Todd thinks that's great. Tadd has it in his head to be his own person - or at least to be recognizable as Tadd, not Todd.

So Tadd (on the left side) one day said to Todd,
"I DON'T want to be like two peas in a pod!"

Tadd sets out to be different, first by dyeing his hair.

But Todd dyes it the same color.

Then, in a spasm of inspired Seussian silliness, Tadd takes it to a new level. He outfits himself in pretty much the silliest outfit imaginable - complete with umbrella, balloons, stilts, an attached bird, an attached dog, the bust of an old General, and a rose between his toes. But guess what?...

Todd turns out to have the exact same outfit.

Nothing particularly deep here, though Tadd learns to appreciate his lot.

Steak for Supper

I suspect this story had more resonance when originally published in 1950.

Dr. Seuss (Theodor Geisel in real life) had worked for the army in support of the U.S. war effort in WW II, and he'd done much the same as an editorial cartoonist. He was, in effect, something of a propagandist at the time.

You've likely heard the expression, Loose lips sink ships, which grew out of that same U.S. war effort. Well, Steak for Supper seems like an age-appropriate explanation of loose-lips-sink-ships logic.

A young boy walking home on a Saturday makes the mistake of spilling the beans that his family eats steak for dinner every Saturday night. Well, pretty soon he has a legion of uninvited Seussian creatures following him home, expecting to share in the meal...

A Nupper for supper! A Gritch! And a Grickle!
And also an Ikka! Oh, boy! What a pickle!

Turns out the freeloaders turn tail when they find out that all there is for dinner THIS Saturday is stew.

A little reminiscent of Thidwick, the Big-Hearted Moose.

The Strange Shirt Spot

Remember in The Cat in the Hat when the cat's antics result in a transferable stain? It starts as a bathtub ring (the cat was eating cake in there), but then the stain adheres to every subsequent object used to clean it.

It turns out that aspect of The Cat in the Hat was first explored by Seuss here.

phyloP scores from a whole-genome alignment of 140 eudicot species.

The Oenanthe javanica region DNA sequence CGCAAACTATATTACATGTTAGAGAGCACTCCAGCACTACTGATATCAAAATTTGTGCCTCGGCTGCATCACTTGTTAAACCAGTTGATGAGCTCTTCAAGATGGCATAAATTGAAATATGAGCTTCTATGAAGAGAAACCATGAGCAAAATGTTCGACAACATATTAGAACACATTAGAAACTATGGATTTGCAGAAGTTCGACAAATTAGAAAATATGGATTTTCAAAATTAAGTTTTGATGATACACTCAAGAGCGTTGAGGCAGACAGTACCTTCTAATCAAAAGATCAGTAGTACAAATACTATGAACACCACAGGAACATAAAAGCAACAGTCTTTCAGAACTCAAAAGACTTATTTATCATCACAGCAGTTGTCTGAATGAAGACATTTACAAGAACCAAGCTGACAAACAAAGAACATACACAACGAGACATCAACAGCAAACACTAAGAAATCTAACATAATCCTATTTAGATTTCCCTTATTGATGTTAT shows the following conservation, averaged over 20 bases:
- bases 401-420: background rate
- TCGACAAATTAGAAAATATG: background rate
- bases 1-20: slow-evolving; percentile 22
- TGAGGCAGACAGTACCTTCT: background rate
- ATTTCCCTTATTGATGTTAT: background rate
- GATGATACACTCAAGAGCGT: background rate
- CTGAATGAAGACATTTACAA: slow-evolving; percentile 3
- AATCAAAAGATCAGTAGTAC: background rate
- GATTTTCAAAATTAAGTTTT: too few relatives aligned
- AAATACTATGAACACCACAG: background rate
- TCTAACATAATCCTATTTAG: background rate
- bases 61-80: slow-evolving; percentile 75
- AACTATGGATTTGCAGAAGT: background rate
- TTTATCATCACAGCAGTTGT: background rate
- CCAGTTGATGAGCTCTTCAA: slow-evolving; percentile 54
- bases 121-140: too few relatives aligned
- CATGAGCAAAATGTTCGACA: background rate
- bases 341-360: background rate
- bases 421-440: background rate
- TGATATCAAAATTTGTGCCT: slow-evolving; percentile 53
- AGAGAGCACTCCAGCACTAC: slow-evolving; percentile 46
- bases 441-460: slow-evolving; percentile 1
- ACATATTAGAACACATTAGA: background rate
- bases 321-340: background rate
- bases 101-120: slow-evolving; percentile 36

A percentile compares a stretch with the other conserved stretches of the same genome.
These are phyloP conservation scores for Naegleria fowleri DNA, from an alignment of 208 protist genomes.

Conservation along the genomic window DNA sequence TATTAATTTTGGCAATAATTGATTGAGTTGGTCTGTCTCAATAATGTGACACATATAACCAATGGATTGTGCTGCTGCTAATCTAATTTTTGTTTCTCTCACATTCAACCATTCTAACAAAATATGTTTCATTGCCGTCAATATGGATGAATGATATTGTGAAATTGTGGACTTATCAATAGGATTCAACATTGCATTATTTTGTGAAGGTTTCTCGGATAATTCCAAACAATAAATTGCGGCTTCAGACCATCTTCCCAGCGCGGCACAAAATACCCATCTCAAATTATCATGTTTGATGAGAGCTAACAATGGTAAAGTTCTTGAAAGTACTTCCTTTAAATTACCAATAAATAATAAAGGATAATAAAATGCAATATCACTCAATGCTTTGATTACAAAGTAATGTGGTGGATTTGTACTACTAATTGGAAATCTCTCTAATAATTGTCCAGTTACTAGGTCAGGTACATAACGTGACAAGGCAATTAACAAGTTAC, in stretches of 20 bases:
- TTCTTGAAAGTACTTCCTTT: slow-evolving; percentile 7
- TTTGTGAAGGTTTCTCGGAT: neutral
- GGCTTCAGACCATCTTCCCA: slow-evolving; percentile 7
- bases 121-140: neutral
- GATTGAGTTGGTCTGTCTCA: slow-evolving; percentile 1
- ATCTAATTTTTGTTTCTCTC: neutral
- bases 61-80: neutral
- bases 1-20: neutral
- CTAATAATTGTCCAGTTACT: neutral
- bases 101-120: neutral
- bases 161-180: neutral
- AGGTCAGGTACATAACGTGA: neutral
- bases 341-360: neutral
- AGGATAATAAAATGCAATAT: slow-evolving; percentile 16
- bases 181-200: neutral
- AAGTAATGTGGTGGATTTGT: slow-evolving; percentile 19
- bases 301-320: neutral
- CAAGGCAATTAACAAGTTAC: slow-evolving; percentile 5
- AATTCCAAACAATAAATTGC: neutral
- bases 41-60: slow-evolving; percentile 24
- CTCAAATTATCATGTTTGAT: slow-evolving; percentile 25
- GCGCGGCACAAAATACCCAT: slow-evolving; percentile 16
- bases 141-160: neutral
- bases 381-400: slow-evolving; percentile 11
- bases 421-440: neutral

A boy gets a spot on his shirt, but this time there is no Little Cat Z to unleash a Voom to make the stain go away.

What kind of a spot WAS this spot I had found?
The way the darned thing kept on jumping around!

And unlike in the later book, Mom gets home before things can be remedied.

The Great Henry McBride

Like all children, Henry McBride dreams of what he wants to be when he grows up. But because he's a kid, and because all things seem possible...

He dreams of being ALL the things he wants to be. None of this ridiculous limiting oneself to one thing.

The man who does EVERYTHING! Wow! He's a whiz!
Why, he's got the very best job that there is!
The Seal-Training Doctor! Just look at him ride!
The Broadcasting-Rabbit-Man, Two-Gun McBride!"

Henry reminds me of perhaps my favorite Seuss hero, that mentally healthy boy in McElligot's Pool. He knows maybe he's not being realistic, but he also knows that believing at least a little bit that all things are possible is the secret to happiness. Knows this better than any adult would.

Yep! I'll pick the very best job that I can
When I finally grow up and turn into a man.
But now...well, right now when I'm still sort of small,
The BEST job is dreaming, with no work at all.

Book review - The Bippolo Seed and Other Lost Stories

How exciting to add seven new Seuss stories to the canon!

Now, don't expect each story to be better than the one you just finished reading. The publisher leads with strength - The Bippolo Seed, The Rabbit, the Bear, and the Zinniga-Zanniga and Gustav, the Goldfish are clearly the best of the stories, though the others certainly have their joys.

While some of the stories are long enough, by Seuss standards, to justify their own book, the fact is that they aren't as densely packed with illustrations as the Seuss books we're used to. (Redbook had to leave room for ads, remember?) So, for instance, The Bippolo Seed contains only four (wonderful) illustrations, and the others from three to twelve. (Gustav, the Goldfish is the biggest treat, illustration-wise.)

And don't expect new ground to be broken on gender. The characters, in typical Seuss fashion, are all male (though the loose-lipped boy in Steak for Supper certainly looks like a girl. Perhaps Redbook insisted on a change).

All in all, it's hard to argue with the value of seven "new" Seuss stories packed into one book. The Bippolo Seed and Other Lost Stories is truly an unexpected gift.